Should the Co-operative Bank keep its name after hedge funds take it over?

The Co-op Group's stake in the Bank is falling to just 1% after the latest rescue package – but there is still support for it in the co-op movement

The Co-operative Bank has avoided being sold after a £700m rescue deal but issues surrounding its use of the co-operative name are unresolved.

These issues have loomed since 2013, when a £1.5bn hole was found in the Bank’s finance and hedge funds were brought in to save it.

The latest deal will cut the Co-op Group’s stake from 20% to just 1%, leading to renewed calls for the Bank to drop the “co-operative ” name.

However, Co-operatives UK, the apex body for the UK co-op sector, has said the Bank can continue to use the name. It says the use of term “co-operative” where a business is  subject to a regularly monitored compliance agreement, based on formal criteria set in 2015.

These state that an organisation must:

  • Exist to promote co-op activity and be recognised by the co-op movement in relation to this
  • Operate in line with co-op values, and not discredit the co-op business model
  • Not use the term in ways that serve to mislead others as to whether it is a co-operative.

Shaun Fensom, from the Save Our Bank Campaign – a customer union formed to hold the Bank to its ethical policy and return it to majority co-operative control – thinks the Bank’s customers can make it more meaningfully ‘co-operative’ than ever.

Advertisement

“The Co-op Bank’s most valuable asset is its unusually loyal customer base,” he said. “The hedge fund owners now understand this. That is why the customers have the whip hand on whether the deal succeeds, and indeed on the future of the bank. This is a power that we can actively wield if we are organised. With its 10,000 supporters, Save Our Bank has had real success calling the bank to account. Imagine what we could do with 100,000.

“Member ownership is a fundamental co-op principle. So is member control. While Co-operative Group members exercised ownership of a sort when the bank was 100% and then 20% owned by the Group, they exercised minimal control. By organising in the customer union (a legally constituted co-op) our members are taking a step towards making the bank into a real co-op, which it never was before. By crowdfunding a co-operative share in the bank then we will take the first steps on ownership, long though that road will be.

“Maintaining customer loyalty means maintaining the Bank’s ethics, its links with the movement and probably its name. The Bank is very aware of this: that’s why it provides generous funding for co-op development through the Hive.”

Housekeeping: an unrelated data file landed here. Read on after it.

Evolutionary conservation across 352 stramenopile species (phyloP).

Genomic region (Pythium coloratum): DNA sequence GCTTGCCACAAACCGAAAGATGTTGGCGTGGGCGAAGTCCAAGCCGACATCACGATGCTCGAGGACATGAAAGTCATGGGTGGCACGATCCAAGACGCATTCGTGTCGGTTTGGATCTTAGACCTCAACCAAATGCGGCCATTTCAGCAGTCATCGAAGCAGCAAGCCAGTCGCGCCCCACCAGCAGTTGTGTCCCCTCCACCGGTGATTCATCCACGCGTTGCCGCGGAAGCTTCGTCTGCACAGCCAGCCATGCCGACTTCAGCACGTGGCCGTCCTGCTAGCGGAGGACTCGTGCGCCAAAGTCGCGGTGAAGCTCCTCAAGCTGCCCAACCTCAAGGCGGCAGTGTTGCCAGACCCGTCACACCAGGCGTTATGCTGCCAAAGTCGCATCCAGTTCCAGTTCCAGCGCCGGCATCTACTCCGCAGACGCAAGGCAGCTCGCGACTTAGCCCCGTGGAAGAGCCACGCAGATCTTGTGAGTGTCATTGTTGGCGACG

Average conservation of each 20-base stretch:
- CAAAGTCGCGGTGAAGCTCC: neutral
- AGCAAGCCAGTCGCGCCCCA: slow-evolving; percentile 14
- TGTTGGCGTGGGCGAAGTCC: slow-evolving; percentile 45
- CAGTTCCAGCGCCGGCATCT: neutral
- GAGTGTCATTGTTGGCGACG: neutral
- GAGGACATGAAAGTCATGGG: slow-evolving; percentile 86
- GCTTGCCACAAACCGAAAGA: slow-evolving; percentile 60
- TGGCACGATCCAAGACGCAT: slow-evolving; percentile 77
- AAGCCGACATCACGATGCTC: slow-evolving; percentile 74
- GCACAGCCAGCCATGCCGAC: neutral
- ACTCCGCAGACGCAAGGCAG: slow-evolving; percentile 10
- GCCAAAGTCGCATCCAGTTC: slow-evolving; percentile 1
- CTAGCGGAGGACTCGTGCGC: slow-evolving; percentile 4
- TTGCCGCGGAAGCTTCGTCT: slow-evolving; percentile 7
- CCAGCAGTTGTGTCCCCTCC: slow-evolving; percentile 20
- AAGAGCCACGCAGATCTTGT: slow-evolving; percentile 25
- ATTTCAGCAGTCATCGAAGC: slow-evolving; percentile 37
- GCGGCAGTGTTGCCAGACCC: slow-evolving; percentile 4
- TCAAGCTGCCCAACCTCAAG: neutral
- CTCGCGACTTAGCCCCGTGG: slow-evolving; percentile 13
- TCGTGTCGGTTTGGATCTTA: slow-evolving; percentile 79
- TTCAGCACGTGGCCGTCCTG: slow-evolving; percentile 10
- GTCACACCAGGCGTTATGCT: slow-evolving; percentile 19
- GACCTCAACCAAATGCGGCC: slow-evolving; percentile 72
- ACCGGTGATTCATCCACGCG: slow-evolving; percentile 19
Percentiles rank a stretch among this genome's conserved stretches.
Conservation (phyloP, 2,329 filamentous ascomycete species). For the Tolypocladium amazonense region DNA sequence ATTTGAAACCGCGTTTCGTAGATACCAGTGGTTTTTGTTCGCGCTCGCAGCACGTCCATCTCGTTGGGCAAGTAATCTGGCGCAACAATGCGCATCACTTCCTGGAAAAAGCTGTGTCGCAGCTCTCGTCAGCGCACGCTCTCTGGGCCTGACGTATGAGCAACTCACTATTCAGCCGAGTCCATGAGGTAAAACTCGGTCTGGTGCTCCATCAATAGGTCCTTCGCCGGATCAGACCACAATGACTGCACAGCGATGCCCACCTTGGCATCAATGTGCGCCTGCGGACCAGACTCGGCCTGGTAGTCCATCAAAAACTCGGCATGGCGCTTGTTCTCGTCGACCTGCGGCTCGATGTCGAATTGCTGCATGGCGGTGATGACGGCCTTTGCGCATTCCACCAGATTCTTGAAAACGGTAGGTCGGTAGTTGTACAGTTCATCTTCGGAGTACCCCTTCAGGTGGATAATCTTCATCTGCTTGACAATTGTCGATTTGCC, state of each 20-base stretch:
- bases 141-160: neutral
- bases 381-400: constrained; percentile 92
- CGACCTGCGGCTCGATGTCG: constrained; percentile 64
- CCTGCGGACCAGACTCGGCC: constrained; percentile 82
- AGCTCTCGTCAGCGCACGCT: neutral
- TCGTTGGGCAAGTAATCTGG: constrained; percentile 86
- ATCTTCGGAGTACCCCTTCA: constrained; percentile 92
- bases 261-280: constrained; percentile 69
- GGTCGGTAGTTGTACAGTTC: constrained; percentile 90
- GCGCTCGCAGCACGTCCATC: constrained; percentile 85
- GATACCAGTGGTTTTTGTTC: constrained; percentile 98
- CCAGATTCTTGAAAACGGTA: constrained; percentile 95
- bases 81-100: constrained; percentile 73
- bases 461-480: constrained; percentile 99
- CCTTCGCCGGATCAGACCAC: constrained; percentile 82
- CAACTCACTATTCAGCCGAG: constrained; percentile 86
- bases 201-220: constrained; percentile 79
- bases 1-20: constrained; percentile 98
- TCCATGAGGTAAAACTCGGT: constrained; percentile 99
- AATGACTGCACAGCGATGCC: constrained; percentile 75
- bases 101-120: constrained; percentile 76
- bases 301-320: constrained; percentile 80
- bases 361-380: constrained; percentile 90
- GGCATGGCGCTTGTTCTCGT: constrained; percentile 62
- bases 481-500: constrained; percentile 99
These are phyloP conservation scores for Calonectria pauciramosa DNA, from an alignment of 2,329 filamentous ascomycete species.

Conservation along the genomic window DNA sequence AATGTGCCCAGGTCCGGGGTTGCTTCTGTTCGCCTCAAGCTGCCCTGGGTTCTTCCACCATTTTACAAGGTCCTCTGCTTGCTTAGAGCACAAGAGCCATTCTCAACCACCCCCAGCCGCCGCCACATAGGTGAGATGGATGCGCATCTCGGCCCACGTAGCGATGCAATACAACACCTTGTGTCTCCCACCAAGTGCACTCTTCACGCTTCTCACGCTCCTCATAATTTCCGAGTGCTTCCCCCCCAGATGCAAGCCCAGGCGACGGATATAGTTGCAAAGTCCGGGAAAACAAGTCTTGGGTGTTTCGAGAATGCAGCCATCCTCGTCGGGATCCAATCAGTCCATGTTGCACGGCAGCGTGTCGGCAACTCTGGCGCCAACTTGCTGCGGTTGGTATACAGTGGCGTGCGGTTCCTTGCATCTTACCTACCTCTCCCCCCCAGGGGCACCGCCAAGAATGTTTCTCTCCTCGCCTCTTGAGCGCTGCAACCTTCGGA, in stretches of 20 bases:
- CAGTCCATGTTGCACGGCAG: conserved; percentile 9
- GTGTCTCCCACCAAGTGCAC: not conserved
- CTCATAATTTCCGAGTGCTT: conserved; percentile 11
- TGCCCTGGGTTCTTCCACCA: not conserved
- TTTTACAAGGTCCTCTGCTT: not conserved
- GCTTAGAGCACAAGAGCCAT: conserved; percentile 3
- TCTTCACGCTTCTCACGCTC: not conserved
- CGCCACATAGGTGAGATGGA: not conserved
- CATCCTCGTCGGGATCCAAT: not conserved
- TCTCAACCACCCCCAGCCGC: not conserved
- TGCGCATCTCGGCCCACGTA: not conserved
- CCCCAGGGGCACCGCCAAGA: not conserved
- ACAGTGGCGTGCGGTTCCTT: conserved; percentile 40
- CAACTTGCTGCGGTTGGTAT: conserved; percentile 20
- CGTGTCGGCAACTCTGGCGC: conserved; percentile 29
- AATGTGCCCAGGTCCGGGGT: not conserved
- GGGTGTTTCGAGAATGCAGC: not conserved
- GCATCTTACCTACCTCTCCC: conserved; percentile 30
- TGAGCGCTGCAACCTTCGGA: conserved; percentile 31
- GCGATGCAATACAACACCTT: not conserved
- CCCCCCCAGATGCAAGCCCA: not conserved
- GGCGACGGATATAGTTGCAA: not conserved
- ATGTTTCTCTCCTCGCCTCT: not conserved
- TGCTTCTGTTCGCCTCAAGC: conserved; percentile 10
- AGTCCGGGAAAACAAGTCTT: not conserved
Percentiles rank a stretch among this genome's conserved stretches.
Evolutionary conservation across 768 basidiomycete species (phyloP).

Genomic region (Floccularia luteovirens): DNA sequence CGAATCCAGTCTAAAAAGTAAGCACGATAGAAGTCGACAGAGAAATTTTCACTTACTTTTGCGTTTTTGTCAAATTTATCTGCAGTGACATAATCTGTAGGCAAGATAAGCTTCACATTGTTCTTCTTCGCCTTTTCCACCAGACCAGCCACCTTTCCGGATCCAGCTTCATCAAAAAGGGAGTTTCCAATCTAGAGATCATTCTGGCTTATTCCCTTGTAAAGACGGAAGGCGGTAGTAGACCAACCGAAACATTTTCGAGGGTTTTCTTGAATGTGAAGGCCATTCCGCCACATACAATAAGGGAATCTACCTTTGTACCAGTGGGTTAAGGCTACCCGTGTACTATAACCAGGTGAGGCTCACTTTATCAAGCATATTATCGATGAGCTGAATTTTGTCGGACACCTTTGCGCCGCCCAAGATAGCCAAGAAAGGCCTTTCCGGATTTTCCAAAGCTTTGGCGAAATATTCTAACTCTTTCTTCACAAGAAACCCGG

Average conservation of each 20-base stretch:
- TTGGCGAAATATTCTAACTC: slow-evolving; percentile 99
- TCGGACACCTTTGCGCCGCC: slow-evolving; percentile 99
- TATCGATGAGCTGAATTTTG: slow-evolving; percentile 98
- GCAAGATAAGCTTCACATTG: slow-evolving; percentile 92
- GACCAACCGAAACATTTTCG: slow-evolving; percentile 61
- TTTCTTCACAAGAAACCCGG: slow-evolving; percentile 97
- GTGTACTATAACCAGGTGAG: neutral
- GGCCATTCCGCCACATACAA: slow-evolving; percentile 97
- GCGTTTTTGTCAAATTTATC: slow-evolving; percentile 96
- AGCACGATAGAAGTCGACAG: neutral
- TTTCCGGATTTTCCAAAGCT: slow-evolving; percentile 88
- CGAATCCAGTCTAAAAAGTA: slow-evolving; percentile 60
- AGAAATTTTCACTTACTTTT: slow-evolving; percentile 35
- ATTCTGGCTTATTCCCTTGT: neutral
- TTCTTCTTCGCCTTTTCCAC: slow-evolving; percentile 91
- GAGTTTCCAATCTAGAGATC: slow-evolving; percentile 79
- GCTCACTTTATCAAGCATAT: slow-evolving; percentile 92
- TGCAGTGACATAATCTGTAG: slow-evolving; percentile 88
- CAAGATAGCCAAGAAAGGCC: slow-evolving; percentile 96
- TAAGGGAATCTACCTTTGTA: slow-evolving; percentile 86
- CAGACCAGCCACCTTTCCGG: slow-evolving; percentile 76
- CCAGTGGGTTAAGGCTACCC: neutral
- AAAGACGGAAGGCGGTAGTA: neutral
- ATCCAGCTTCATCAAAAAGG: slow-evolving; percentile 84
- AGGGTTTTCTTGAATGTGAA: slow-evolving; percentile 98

As for Save Our Bank’s stance on the Co-op Banking keeping its name, Mr Fensom said: “We have said from the start of the sale process that it is up to the members of the customer union whether to approve any deal. It is a co-operative after all. If the members decide to work with the Bank then we will be calling on co-operators to join us and use crowd power to bring the bank fully back into the fold. That is how the movement was built in the first place.”

Paul Ellis, chief executive of the Ecology Building Society

Paul Ellis, CEO of Ecology Building Society, said: “Ecology has been a long standing customer of the Co-op Bank so we and our members have followed developments closely. We’re pleased that the Bank will be maintained as an independent entity and there won’t be any further concentration of clearing facilities amongst the big banks.

“It’s now up to the Bank to publicly demonstrate that it has earned the right to continue using the co-op name by ensuring that there are safeguards in place to ensure that the Bank retains a genuine commitment to ethical values and that they are also providing meaningful support for the co-operative and mutual movement.

“Co-operative and mutual ownership models offer a framework for resilient and progressive businesses that genuinely support the interests of all. We believe that the wider application of co-operative values and principles in financial services results in a more inclusive approach. For example, we recognise the vital role that credit unions often play in tackling financial exclusion and, at Ecology, we are proud to support improving access to affordable and quality housing by providing lending for social housing and community purposed housing.”

In terms of international precedent for use of the co-op name, Charles Gould, director general of the International Co-operative Alliance, said there is “a divergence across countries in precisely how they include co-operatives within their regulatory structure and consequently, in the nature of some of the organisations that are entitled locally (or not prohibited) from using a co-operative name. Sometimes these are affiliated to more traditional co-operatives.

He added: “Of course, there are many organisations in the co-operative family that have ‘co-operative’ in their name without being a co-operative. Witness the International Co-operative Alliance, which is an international non-profit association.”

Read more:

In this article

Join the Conversation